Brazil is often completely skipped or only explored to the extent of Rio by backpackers on their “South America trip”. This is understandable as Brazil was actually a very difficult country to backpack. Not only does the language barrier cause a problem, but the country is massive and it’s very time consuming and confusing getting around – not to mention much more expensive than neighbouring countries.
It definitely was a challenge but rewarding and well worth it. I would encourage everybody to take on backpacking Brazil at some point – it is one of the most beautiful and cultural rich countries I have ever been to.
That being said, here are a few things that would have made my trip much easier if I had known before coming to Brazil. These are a few tips that would have saved me a lot of hassle should someone told me before starting our two months of travel in Brazil:
1. Uber is your best friend. Taxis are super expensive (more than double the price) and will often try to rip you off. They can also be unsafe. The only problem with Uber is that you need wifi or data on your phone. This posed a problem in some bus stations but if you buy a food item off of one of the restaurants/fast food chains they will give you access too their wifi. Note: Uber is banned to pick-up from the Rio International Airport, however you can use it to drop you off there. Some other airports in Brazil Uber can only pick-up in the drop-off zone so make sure that is where you wait.
2. Google translate. You can download an entire language on the app google translate and then translate whenever you want, even without wifi. Many Brazilians only speak Portuguese and even Spanish will not help you in all situations.
3. Mosquito preparation. Bug spray and nets are recommended especially if you are traveling to the Northeast where Zika and Degue diseases exist. Many hostels don’t have screens on the windows which stay open all night. Also, bug spray is expensive so if you have room in your bag bring it with you before coming to Brazil.
4. Always check your bed for bed bugs. We had one incident and met many other travellers covered in bites.
5. Bradesco bank is the best. It doesn’t charge a fee for international cards and will let you take out the most amount of cash per day (R$1500-2000). The Bank of Brazil is also free but has a limit of R$500 per day which isn’t very much.
6. Don’t drink the water. Every time a hostel told us “it’s okay to drink the tap water, we have a filter” we got sick. Just don’t do it, bottled water only and if you are cooking make sure you boil the tap water very well.
7. Research bad areas before just winging it on a bus or metro/train. Very quickly you can end up in a dodgy neighbourhood by accident just getting off at the wrong stop. Robberies are very common in Brazil, and sometimes they can be violent.
8. Toilet paper never goes in the toilet. This is a general rule for all of South America. Don’t be the person the overflows your hostels probably only toilet.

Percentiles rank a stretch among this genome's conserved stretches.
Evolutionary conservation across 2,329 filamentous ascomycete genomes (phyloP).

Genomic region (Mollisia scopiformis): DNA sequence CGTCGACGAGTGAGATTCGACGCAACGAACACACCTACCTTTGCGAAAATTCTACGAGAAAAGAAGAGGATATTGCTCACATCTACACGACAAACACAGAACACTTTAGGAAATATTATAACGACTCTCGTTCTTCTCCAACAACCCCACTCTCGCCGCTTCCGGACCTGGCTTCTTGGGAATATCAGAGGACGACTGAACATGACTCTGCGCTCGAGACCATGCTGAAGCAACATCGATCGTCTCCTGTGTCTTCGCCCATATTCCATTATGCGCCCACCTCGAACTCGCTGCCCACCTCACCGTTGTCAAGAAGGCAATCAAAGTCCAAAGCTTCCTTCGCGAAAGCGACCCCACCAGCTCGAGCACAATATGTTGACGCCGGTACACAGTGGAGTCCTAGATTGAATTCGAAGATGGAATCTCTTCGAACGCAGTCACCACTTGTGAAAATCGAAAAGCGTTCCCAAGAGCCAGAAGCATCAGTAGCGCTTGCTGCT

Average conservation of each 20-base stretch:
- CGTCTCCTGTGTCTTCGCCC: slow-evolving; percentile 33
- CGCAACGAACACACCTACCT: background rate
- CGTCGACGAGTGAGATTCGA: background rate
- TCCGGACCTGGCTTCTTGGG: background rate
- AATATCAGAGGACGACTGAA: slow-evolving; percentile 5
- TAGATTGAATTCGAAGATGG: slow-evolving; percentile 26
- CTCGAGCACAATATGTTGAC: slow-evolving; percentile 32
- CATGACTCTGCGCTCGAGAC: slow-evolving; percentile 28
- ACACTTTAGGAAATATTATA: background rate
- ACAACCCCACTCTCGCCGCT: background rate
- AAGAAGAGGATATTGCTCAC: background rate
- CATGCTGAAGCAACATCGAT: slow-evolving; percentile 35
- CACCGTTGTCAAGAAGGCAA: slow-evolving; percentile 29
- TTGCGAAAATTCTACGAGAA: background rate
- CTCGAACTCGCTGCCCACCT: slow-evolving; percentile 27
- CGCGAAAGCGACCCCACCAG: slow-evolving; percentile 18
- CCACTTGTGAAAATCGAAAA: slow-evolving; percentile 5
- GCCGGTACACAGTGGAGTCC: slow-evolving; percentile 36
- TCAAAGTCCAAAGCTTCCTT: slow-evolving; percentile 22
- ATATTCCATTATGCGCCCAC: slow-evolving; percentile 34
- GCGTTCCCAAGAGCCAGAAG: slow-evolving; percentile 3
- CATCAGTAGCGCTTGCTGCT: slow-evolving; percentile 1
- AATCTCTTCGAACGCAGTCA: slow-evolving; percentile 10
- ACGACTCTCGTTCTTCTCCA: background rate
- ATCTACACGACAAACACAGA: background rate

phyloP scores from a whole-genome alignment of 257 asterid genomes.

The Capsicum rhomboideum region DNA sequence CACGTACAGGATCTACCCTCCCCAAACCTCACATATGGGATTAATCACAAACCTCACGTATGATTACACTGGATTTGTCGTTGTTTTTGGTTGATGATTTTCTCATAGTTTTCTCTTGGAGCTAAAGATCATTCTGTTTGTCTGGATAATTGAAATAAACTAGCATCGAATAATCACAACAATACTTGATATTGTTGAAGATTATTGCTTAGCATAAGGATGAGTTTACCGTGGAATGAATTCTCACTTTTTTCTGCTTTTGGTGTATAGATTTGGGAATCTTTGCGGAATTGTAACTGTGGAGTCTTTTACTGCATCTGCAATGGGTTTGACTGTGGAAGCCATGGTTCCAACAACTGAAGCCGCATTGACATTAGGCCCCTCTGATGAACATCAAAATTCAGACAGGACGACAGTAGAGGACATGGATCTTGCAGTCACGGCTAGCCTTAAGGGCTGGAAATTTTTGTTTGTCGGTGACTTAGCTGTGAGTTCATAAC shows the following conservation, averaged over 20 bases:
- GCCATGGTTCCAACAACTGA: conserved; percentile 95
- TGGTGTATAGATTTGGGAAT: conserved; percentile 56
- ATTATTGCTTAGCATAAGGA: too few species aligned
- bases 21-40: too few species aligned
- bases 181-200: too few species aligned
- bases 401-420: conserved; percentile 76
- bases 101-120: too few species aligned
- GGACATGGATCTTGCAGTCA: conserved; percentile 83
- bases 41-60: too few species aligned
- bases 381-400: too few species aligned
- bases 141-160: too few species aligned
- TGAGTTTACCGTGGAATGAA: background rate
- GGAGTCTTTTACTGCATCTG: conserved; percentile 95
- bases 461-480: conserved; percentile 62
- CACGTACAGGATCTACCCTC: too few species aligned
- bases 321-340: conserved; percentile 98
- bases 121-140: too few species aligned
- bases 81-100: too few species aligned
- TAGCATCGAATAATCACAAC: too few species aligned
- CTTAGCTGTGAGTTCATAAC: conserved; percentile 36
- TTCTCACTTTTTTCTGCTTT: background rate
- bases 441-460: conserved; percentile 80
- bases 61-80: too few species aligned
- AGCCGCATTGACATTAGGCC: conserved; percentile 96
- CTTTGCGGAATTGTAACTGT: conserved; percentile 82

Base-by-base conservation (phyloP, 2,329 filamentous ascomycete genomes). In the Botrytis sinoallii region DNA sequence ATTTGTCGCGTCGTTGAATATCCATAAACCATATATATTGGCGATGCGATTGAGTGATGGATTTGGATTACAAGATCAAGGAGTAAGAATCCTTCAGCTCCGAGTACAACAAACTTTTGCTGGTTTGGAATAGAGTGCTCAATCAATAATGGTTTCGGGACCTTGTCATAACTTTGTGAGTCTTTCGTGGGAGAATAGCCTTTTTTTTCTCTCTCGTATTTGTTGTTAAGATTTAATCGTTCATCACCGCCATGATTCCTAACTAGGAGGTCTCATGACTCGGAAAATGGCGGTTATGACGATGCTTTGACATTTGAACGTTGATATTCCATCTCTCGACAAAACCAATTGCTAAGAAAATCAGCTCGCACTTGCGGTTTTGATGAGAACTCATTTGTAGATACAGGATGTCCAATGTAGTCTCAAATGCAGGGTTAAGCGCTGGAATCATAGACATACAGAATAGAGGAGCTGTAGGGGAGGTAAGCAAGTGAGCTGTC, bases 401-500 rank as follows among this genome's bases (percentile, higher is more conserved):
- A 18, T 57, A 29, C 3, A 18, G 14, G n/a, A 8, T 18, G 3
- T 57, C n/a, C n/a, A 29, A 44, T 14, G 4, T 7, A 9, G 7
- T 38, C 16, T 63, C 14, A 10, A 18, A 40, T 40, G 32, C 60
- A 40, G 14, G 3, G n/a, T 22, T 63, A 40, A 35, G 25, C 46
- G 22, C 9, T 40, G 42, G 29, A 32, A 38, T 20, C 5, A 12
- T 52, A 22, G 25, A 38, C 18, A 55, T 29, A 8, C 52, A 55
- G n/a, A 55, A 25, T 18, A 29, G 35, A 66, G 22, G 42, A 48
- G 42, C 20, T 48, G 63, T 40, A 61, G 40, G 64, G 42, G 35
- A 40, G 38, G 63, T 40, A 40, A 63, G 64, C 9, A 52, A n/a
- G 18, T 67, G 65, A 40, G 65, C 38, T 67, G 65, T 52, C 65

9. The temperature control for the shower is on the shower head. You have three options: cold, medium, or boiling. There is no in between and the tap only controls the amount of water coming out. If you select medium heat and only allow a small amount of water out you may actually get an enjoyable temperature.
10. A student card will save you hundreds. For almost everything touristy in Brazil you must pay an entry fee and you will usually get half off with a student card. You didn’t hear it from me, but sometimes the people checking student cards don’t speak any english and will accept a local drivers license as long as it isn’t expired (all they check for is the date on the card, this trick worked for us once or twice.)
11. Visas suck. Visas must be sorted in advance and can be a time consuming and slow process. Make sure you give this a lot of thought and time before trying to enter Brazil. We heard people flying all the way to Brazil and then getting turned away because they assumed it was like every other country in South America where they didn’t need a visa in advance.
12. Use the website www.busbud.com for booking buses online. All the other websites are dodgy and we even lost money on them. Use either Bus Bud or buy the bus ticket in person (in advance though because in high season buses book out fast.) Bus Bud does charge a small commission but it is sometimes cheaper than the cost of the trip to the bus station and back to buy the ticket in person.
13. Skyscanner doesn’t always show the local flights in Brazil. Make sure to check the local airlines’ websites directly, such as Avianca. Also, you can switch your browser to show all language websites. Sometimes flights are cheaper than buses in Brazil.
If you have any other advice please feel free to leave a comment! Backpacking in Brazil can be tough and the more information we can gather the better for future travellers.
Check out all of our experiences and advice for Brazil here: